Thursday, September 11, 2008

Dear Mothers, From a Marine

You may have seen this one circulating since 2001 but if you haven't, it's worth a read.

Dear Mothers, From a Marine:

America holds its breath as it awaits word from the president or congress on whether or not we are going to wage an all out war on terrorism. Some two million Americans serve in the nations military. That means two million mothers anxiously wait and wonder as to the destiny of their sons and daughters.

Indeed it was tragic what happened on September 11th, 2001. Such an act is incomparable to anything that has taken place in our history. The event has been likened to Pearl Harbor, however on that day in 1941 it was this nations Naval fleet that was attacked, not thousands of unsuspecting civilians on a beautiful morning in New York.

All we have been told by our commander in chief is to Be ready. You will be called upon, and you will make us proud. These words electrified a group of Marines watching a television receiving a broken satellite signal at three o'clock in the morning in the middle of the Mediterranean. The thought of finally utilizing years of training in the name of our country in a worldly cause made those Marines feel as though they were needed, and the training not wasted. An enormous sense of pride rushed through the ship and caused everyone to take their jobs, their weapons, and their lives more seriously.

Undoubtedly, those very same words sent tremors through the hearts of these two million mothers. One who is not can only imagine the thoughts and fears of a mother. Most likely those of us who are not will never be able to even fathom that level of fear derived from that level of love.

President Bush and others have said it will be a long campaign and more likely than not a costly one. Costly. Another word. This is subject not approached with a word such as "billions". When costs in these matters are evaluated, words like few, some, and acceptable losses are used. A few hundred? Maybe a few thousand? Some of them?

These mean nothing to a mother whose son or daughter is one of the few, and the loss is hardly acceptable. The words become ones of resentment and bitterness, and the mothers cry "why did I have to pay?" History has shown there no sound equaled to that of the mothers' collective cries. They pain those at home and those abroad. Their sympathy is felt by mothers across the world watching on their televisions thankful to still have their sons and daughters.

Mothers, I do beg of you to understand. We do not seek violence or death. I look at America and remember the dozens of times I flew from city to city on commercial airliners. My biggest concern was what was being served for lunch. Such will never be the same for me again. When the world trade center is rebuilt I will never be able to look upon it without shuddering and seeing the ghastly images we have born witness to in the past week. But my children will never truly know what we endured as children should not. The next generation should know the word "terrorism" as a fantasy. Something that took place in another land many years before and should never fall prey to the fear that flows through us now. The world, this nation, this military now has the direction and the power to put an end to this. Not to merely achieve justice for what has happened but to prevent anything like this from happening again.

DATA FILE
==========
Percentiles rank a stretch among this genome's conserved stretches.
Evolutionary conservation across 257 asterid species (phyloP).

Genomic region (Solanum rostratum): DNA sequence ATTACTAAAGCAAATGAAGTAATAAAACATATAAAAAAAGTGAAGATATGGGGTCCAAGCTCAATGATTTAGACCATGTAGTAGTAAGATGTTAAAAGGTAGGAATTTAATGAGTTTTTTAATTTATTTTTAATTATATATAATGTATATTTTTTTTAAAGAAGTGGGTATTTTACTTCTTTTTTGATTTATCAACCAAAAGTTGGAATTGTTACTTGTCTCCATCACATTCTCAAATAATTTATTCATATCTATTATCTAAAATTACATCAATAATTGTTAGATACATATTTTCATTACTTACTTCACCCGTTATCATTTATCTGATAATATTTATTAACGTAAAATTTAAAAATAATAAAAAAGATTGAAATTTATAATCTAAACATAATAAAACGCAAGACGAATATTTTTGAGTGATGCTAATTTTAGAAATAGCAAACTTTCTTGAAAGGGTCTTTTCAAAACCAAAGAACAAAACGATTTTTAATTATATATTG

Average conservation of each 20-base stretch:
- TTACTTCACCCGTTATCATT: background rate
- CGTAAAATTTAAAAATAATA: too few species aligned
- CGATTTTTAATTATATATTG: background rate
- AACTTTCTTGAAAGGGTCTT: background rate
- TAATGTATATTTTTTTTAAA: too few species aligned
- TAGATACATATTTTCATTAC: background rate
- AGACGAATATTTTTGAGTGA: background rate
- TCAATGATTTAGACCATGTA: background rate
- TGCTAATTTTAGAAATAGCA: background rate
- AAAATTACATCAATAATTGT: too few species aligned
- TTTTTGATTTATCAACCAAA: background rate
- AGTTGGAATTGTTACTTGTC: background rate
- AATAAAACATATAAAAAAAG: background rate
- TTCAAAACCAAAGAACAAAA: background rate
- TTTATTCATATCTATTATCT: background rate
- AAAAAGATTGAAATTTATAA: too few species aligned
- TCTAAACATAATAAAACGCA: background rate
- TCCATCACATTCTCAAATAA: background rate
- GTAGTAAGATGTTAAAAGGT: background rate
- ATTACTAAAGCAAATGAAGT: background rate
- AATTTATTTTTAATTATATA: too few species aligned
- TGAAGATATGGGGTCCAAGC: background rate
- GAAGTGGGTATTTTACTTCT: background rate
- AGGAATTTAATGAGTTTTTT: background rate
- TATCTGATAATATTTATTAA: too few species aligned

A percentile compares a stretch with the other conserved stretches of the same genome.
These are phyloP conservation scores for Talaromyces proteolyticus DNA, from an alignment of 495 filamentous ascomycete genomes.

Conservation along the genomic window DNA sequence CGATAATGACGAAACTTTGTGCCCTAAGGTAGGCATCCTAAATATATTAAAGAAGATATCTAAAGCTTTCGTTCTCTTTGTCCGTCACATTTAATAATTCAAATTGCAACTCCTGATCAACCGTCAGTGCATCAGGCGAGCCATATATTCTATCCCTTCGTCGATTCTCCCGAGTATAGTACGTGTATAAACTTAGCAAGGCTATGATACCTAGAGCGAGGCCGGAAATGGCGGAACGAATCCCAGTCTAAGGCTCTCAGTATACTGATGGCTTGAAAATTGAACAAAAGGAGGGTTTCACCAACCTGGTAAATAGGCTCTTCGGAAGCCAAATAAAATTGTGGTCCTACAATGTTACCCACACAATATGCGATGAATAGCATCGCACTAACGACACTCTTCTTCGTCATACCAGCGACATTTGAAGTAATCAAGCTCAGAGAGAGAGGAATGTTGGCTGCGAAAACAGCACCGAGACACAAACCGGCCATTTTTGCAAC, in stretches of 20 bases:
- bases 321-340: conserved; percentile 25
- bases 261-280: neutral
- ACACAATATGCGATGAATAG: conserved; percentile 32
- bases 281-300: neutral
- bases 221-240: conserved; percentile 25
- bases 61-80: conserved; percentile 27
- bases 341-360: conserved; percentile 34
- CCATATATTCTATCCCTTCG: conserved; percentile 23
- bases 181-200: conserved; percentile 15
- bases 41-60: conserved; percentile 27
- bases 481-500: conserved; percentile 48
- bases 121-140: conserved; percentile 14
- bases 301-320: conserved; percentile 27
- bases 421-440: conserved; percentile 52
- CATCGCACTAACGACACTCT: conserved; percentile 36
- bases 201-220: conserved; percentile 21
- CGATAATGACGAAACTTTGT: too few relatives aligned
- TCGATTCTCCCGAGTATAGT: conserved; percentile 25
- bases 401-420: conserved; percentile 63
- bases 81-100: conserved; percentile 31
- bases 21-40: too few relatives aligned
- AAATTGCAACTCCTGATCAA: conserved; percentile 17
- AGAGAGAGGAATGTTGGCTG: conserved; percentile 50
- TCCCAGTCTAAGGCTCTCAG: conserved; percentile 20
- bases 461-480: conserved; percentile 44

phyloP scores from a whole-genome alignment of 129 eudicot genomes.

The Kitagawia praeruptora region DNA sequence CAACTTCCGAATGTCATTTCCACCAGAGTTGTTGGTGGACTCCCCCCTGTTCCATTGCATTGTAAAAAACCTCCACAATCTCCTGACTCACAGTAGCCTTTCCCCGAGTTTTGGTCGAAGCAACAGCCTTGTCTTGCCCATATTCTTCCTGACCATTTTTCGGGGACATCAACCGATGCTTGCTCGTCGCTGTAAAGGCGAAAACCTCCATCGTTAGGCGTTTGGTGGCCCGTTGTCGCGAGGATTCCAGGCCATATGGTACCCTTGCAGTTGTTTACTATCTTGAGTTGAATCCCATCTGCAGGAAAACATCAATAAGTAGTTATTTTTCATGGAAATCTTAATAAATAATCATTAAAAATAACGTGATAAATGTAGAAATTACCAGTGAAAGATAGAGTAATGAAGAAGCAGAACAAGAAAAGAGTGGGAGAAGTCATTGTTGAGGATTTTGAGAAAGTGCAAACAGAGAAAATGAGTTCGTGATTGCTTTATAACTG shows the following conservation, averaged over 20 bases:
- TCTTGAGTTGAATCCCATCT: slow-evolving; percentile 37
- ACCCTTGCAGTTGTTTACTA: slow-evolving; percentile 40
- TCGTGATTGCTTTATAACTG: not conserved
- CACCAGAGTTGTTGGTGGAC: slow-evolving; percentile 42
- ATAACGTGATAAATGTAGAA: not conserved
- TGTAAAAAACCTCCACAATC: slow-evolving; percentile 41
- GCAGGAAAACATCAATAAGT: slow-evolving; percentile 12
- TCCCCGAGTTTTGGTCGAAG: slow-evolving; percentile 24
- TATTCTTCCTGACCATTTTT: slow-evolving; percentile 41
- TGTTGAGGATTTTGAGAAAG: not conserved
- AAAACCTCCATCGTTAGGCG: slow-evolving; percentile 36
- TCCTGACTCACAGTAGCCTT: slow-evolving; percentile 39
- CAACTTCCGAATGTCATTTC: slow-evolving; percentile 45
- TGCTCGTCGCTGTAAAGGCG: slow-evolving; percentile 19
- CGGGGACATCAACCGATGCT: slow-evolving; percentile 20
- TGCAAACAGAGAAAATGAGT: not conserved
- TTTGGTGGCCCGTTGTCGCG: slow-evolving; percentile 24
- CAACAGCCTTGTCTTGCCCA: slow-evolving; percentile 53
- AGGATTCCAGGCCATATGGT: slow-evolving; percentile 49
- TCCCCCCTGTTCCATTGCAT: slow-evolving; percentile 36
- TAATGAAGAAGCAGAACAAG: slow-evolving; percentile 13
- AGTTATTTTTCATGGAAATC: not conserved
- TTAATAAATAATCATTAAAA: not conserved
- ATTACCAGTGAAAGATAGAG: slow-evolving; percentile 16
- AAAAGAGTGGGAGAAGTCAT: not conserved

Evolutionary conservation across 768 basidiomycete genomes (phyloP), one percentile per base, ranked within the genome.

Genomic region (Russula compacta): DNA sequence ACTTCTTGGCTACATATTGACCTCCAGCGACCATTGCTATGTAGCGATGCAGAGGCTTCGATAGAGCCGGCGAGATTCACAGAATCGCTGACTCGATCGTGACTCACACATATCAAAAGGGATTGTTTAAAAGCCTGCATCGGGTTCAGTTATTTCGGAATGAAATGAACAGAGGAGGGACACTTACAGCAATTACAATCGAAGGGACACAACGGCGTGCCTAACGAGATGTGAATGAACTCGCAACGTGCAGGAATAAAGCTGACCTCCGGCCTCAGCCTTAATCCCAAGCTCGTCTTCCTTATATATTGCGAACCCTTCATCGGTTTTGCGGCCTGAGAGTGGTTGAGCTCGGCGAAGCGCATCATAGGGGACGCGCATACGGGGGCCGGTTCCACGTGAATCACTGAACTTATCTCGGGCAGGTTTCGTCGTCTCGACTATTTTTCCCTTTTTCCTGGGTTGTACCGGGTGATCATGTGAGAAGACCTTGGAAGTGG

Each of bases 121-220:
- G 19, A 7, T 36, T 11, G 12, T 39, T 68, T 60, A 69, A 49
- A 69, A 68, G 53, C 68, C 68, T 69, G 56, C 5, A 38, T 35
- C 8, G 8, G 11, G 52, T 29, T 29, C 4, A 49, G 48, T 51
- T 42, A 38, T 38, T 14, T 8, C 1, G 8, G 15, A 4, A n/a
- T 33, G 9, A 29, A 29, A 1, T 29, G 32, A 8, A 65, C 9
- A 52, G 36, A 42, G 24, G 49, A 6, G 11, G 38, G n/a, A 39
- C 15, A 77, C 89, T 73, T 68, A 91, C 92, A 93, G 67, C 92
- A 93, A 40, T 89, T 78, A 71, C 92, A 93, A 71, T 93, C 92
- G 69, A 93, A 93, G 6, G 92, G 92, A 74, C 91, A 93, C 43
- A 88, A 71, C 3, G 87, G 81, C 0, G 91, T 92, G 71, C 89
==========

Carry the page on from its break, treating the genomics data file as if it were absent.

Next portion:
Mothers, your sons and your daughters now have the power to help and to make this a reality. It was us who signed the contract swearing to "protect this country from enemies foreign and domestic." This generation thanks you for sparing us the fears of a global nuclear war with the U.S.S.R. We thank you for not having to worry about a raid through Europe by the Warsaw Pact. We thank you for fighting the war against communism and raising us in an almost entirely democratic world. Now this generation has its own fight. This generation is ready.

We will lay down our lives if it comes to that. If it takes me and a thousand or five thousand of my brethren to make that possible so be it. If that is what it takes to know that when OUR sons and daughters board a plane their biggest fear is turbulence, then it will be done. We will make that sacrifice. Despite what many believe, our generation is aware of what that word means and we will make silence the criticism that has characterized our generation.

Mothers, your sons and daughters fight for you, and for their country. Your sons and daughters love you. Your sons and daughters wish only for what we have wanted since our conception. We wish to make you proud.

All my love,

Lance Corporal Timothy G. Apel USMC
0331 Machine Gunner


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2 comments:

aircanart said...

No father could be prouder.

Lt Col Tim Apel, USAF (Ret)

Anonymous said...

I actually wrote that. It more like Sep 19th 2001 though. On board the USS Kearsarge. LF6F 2-01 Haven't see it in a long time. Thanks